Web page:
Although many collarbone, shoulder and upper arm area fractures, as well as fractures of the shoulder area, can be healed and repaired non-surgically, there are surgical options to treat these injuries.  New studies have shown that in many instances—especially in cases where the collarbone has been fractured—patients do better with surgical treatment to repair a fracture. Fracture fixation surgery consists of specially-designed plates and pins that are inserted and put in place to fix the broken collarbone or other nearby area that has suffered a break. Surgical fixation for a fracture promotes anatomic healing and allows the bone to heal in its original position. In more and more instances, this surgery has proven to provide a more predictable outcome in terms of shoulder motion and strength.

During the surgery, the patient is seated in a slanted chair and given a local anesthetic. A titanium plate will be used to bridge the fracture site and stabilize the fragments. Plate position is critical to ensure correct and comfortable post-operative healing. In addition, plate fixation allows earlier mobilization and rehabilitation. Once the surgery has been performed, the patient will be required to wear a sling for 6 weeks.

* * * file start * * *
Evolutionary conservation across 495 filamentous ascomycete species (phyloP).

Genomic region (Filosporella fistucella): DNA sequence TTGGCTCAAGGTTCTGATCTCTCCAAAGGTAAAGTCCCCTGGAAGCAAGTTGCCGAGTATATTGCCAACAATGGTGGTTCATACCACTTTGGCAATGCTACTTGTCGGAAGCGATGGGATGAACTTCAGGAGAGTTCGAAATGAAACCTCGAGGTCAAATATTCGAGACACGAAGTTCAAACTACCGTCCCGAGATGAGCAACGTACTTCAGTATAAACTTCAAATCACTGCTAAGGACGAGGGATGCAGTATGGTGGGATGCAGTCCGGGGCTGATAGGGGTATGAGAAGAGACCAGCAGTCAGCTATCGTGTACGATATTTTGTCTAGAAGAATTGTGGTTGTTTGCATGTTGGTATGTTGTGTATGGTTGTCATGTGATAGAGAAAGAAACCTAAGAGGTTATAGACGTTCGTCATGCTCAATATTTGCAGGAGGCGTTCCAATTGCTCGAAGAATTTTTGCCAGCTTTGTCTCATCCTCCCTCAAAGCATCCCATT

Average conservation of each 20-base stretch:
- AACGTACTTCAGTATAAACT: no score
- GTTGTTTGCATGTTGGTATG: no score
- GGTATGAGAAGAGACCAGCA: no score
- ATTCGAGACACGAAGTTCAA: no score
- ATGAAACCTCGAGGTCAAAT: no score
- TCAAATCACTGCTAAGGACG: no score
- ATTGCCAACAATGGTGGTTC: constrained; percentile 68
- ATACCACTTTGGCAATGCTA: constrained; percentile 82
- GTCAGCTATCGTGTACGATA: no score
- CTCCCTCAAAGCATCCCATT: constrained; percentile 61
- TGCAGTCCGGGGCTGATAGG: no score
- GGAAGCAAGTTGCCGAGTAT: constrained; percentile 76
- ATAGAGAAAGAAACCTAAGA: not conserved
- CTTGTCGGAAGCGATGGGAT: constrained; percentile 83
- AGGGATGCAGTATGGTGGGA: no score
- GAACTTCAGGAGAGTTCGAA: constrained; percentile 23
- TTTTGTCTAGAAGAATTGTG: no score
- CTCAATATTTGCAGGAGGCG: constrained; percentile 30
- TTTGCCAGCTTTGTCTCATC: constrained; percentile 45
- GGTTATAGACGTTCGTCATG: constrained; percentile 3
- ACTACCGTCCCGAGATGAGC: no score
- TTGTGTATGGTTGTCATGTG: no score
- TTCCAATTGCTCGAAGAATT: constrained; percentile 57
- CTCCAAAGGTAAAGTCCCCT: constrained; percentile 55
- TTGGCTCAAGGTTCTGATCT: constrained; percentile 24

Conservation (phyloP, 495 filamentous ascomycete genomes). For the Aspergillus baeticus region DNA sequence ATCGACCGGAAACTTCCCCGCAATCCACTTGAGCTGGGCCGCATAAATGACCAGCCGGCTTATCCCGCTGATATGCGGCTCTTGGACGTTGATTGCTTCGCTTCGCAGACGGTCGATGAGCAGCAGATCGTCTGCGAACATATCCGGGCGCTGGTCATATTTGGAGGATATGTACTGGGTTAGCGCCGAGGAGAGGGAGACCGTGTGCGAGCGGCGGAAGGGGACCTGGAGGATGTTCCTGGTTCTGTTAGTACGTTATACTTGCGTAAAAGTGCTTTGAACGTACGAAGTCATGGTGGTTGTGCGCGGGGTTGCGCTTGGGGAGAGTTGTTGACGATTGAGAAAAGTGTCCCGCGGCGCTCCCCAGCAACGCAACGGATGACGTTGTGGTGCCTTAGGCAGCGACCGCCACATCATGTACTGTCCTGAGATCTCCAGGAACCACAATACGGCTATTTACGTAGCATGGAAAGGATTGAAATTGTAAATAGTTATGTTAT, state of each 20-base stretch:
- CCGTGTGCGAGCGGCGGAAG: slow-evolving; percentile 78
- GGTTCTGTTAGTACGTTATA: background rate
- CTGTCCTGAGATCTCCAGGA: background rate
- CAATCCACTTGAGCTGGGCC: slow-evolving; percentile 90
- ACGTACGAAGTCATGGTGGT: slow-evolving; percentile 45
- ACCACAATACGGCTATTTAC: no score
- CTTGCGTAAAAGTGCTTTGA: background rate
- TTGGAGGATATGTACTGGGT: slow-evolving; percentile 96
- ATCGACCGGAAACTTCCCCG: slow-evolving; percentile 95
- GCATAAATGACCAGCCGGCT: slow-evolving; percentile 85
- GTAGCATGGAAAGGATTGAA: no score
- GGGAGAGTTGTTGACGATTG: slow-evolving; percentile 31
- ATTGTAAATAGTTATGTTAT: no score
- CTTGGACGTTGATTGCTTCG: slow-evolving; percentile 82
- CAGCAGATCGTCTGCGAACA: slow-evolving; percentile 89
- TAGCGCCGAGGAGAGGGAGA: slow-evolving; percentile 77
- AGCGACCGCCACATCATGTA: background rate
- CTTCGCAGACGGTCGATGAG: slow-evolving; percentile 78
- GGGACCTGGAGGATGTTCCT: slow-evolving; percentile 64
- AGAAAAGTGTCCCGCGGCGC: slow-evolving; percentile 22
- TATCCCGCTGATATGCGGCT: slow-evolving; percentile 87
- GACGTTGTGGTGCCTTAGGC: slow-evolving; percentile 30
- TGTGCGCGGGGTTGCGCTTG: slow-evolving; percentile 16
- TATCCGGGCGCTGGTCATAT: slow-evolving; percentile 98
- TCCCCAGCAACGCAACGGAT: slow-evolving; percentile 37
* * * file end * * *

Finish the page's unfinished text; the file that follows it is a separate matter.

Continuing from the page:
After Surgery

After fracture fixation surgery or clavicle fixation surgery, the bone will normally be healed within 2-3 months.  In almost all cases, the patient can return to daily activities. The most important element in the recovery process is to rest the injured bone and slowly regain full, painless, range of motion.

Remember these guidelines:

  • Apply ice to the incision site to help combat pain; protect your skin with a light cloth to avoid burning the skin.
  • Wear your sling or brace until Dr. Millett specifies that you can remove it. You may take off the sling to dress or bathe, but be careful not to move your arm.
  • For pain management, Dr. Millett can prescribe a pain medication.  Please take as prescribed and follow the precautions listed for the drug. You also may take over-the-counter medicines for pain.
  • Do not remove your sutures—they will disintegrate by themselves.  Follow the incision site care instructions that are given to you after your surgery.
  • If excessive pain, swelling, nausea, fever, numbness or trouble breathing takes place, please call our office immediately.

Rehabilitation Following Fracture Fixation Surgery

Dr. Millett has specific guidelines for patients who have undergone fracture fixation. These guidelines are broken down into various shoulder rehabilitation phases. Depending on the extent of your injury and surgery, the rehab guidelines may vary. These are simply protocols for all patients who have had fracture fixation surgery. Dr. Millett will provide these guidelines during pre-operative procedures.

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